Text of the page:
Paying for Space Cleanup, Part Two

Visualization of orbital debris around Earth, from NASA

Ed. note: Read Part One of this story here.

Last week, the US Space Force (USSF) detailed how it would tap the private sector with orbital debris removal services. Beyond relatively small funding awards, how might governments more holistically address the problem of space junk? Here’s a few ideas. 

1) Accept responsibility. “When it comes to liabilities and damages, or authorization and providing supervision, that falls on states party to a treaty or agreement,” Moriba Jah, astrodynamicist and chief scientific adviser of Privateer, told Payload in November. “Governments are in complete power.”

2) Understand real risks. Jah also called space debris “more of a ‘chicken little, sky is falling’ situation than a real risk. What really dominates our perception of risk is the uncertainty.” Reducing the statistical uncertainty starts with better data and forming “the best picture of what’s going on in space,” Jah said. 

3) Revise rules of the road. Payload recently spoke with Turion CEO Ryan Westerdahl, who had a few ideas for modernized rules for debris removal (listed here from easiest to hardest to accomplish): 

  1. Reduce the 25-year “rule” to five years. The “rule” is a guideline recommending that space operators deorbit satellites/hardware within 25 years.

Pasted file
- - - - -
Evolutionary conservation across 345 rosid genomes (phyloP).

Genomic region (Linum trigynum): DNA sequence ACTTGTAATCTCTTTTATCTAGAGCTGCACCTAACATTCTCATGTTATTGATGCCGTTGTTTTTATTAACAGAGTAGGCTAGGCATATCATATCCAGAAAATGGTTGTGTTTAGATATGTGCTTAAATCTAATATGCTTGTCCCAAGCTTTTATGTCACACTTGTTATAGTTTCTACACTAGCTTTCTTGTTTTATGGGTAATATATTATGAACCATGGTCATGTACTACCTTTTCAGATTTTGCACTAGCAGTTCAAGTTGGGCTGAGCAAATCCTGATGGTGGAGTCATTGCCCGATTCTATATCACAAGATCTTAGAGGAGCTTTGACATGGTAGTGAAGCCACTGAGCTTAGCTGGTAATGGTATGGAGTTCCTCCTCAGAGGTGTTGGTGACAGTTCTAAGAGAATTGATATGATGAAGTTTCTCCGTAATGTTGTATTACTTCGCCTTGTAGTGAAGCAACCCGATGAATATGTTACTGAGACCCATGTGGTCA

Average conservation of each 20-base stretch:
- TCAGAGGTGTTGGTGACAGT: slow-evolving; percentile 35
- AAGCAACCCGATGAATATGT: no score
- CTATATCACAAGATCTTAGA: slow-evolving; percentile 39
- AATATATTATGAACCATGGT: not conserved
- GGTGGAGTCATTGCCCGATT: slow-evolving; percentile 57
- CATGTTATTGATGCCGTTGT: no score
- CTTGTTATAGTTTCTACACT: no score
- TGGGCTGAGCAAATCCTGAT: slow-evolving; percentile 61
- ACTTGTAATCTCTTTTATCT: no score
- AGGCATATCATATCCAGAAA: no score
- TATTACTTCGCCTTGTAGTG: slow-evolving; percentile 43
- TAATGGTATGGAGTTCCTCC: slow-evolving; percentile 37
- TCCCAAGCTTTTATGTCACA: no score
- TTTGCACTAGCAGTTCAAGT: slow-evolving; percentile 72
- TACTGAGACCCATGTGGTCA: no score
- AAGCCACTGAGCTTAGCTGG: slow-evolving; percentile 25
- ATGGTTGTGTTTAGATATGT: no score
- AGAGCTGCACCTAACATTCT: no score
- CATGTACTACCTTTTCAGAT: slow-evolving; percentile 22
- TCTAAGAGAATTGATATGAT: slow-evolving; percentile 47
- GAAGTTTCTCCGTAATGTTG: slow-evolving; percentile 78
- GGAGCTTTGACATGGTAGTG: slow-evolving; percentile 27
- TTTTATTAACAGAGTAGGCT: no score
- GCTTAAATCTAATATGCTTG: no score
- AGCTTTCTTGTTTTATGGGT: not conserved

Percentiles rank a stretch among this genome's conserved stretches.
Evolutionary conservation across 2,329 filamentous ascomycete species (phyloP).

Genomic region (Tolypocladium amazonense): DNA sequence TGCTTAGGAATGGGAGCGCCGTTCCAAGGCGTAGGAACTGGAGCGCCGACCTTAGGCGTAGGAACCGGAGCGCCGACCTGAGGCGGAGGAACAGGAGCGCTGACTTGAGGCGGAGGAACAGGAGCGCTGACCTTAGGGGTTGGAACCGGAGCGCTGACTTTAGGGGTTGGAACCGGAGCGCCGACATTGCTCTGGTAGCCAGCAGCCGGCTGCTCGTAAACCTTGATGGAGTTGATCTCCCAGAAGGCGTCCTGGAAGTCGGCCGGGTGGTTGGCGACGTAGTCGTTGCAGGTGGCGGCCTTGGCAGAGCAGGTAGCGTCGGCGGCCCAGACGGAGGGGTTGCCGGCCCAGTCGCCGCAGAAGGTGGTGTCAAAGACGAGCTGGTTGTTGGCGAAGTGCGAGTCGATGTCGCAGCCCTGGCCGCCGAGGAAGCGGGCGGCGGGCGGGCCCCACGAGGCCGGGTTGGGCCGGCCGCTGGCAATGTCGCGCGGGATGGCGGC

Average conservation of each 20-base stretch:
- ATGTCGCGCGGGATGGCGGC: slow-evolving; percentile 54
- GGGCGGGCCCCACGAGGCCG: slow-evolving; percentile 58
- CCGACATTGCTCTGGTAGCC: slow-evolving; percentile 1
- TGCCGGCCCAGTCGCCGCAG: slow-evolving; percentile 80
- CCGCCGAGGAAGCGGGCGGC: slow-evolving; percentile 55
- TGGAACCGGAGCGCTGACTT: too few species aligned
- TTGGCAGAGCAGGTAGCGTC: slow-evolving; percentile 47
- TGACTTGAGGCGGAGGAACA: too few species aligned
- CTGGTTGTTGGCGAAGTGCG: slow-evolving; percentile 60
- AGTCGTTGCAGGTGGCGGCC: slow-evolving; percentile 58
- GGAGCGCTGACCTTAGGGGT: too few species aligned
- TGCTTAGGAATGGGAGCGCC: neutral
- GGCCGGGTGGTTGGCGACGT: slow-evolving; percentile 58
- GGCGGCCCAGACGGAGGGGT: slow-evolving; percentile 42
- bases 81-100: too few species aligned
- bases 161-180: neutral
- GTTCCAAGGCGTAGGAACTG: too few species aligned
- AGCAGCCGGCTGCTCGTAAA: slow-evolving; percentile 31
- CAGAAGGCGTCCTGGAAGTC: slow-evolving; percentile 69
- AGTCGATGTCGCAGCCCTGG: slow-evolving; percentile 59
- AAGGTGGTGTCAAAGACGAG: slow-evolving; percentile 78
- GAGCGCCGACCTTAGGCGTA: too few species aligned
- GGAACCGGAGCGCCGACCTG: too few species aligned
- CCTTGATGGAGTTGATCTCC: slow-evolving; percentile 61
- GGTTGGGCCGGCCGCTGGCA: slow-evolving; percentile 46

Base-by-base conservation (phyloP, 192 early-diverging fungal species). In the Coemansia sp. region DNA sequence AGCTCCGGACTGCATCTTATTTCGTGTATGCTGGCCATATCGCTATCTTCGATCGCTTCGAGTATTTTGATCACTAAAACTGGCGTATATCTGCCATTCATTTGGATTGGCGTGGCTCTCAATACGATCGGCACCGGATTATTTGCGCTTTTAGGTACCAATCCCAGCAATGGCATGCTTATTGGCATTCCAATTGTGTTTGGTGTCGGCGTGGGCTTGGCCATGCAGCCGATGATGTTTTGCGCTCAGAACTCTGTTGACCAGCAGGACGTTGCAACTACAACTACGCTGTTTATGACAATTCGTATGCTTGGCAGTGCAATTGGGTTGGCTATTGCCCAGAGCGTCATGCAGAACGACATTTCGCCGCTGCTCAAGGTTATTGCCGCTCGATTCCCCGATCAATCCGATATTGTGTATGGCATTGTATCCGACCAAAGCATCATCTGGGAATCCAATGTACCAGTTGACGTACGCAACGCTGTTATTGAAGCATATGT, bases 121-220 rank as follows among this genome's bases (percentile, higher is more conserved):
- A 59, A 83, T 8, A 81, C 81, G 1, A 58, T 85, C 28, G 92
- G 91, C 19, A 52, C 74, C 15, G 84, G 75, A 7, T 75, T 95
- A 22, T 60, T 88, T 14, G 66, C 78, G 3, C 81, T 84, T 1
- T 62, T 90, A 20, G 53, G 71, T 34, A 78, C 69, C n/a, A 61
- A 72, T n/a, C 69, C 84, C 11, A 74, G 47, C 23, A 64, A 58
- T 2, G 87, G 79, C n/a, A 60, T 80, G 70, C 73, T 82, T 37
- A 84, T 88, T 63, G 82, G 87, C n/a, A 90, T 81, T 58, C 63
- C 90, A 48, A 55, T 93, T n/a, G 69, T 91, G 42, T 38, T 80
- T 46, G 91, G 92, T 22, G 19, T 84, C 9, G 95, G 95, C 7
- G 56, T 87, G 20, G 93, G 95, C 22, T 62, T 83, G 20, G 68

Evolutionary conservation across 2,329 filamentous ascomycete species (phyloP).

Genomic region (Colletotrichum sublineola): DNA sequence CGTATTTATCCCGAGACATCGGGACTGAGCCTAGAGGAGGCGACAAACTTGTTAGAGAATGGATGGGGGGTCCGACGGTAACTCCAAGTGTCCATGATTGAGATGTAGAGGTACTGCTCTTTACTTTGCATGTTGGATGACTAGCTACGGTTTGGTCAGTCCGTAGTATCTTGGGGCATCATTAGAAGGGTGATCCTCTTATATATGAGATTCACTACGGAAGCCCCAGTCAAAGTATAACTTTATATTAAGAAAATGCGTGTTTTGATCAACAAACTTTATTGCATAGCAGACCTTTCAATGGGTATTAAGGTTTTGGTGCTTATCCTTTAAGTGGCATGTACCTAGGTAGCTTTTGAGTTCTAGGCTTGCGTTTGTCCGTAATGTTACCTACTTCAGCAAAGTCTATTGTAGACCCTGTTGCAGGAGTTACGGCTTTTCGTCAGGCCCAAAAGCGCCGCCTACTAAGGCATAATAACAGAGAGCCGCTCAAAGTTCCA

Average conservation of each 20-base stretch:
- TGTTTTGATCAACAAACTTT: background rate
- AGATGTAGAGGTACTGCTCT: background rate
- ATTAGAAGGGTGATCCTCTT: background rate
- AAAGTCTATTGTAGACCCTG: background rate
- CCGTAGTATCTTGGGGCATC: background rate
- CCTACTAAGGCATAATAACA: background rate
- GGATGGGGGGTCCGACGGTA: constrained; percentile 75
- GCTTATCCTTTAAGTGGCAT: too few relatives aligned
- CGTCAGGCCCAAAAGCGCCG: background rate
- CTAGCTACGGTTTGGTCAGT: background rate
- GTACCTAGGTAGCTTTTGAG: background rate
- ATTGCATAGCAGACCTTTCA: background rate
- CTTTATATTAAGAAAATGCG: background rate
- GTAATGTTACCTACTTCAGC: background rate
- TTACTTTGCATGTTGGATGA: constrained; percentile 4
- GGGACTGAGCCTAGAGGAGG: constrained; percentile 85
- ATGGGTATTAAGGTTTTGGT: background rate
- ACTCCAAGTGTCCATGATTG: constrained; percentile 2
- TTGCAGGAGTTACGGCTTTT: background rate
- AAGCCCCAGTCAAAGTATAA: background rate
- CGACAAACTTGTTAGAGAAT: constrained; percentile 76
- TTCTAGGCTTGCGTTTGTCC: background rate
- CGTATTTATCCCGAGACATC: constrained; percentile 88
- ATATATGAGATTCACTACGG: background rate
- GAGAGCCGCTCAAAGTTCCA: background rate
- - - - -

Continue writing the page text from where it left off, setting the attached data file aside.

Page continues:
2. Regulate constellations and require operators to pay for a deorbiting service, should a satellite unexpectedly die. (Alternatively, tax a consortium of mega-constellations and use funds from this pool of proceeds to pay for deorbiting.) 
  3. Mandate insurance policies for satellite operators that pay for deorbiting. 
  4. Establish international consensus across all major spacefaring powers. This is listed last for a reason…

“It’s a total chicken and the egg problem, meaning you can’t change the regulations if the technology doesn’t exist,” Westerdahl said. “And without changing regulations, how do you pay for the development of the technology?” That, he said, is why government funding is critical in the early days of the technology’s development. 

4) Acknowledge you have a problem. “I love the fact that [USSF] said ‘yes, we’re concerned about picking up debris.’ But I will tell you the US is woefully behind the rest of the world in this area,” Darren McKnight, a senior technical fellow at LeoLabs and space debris expert, recently said at an online event (H/T SpaceNews).

Europe and Japan’s space agencies, for example, are already putting much more money to work to get debris removal demo missions off the ground. Meanwhile, the nations most responsible for space trash are unfortunately kicking the can down the road, McKnight and others have suggested. 

+ Related: On Thursday, the White House’s Office of Science and Technology Policy (OSTP) is holding a listening session on orbital debris remediation.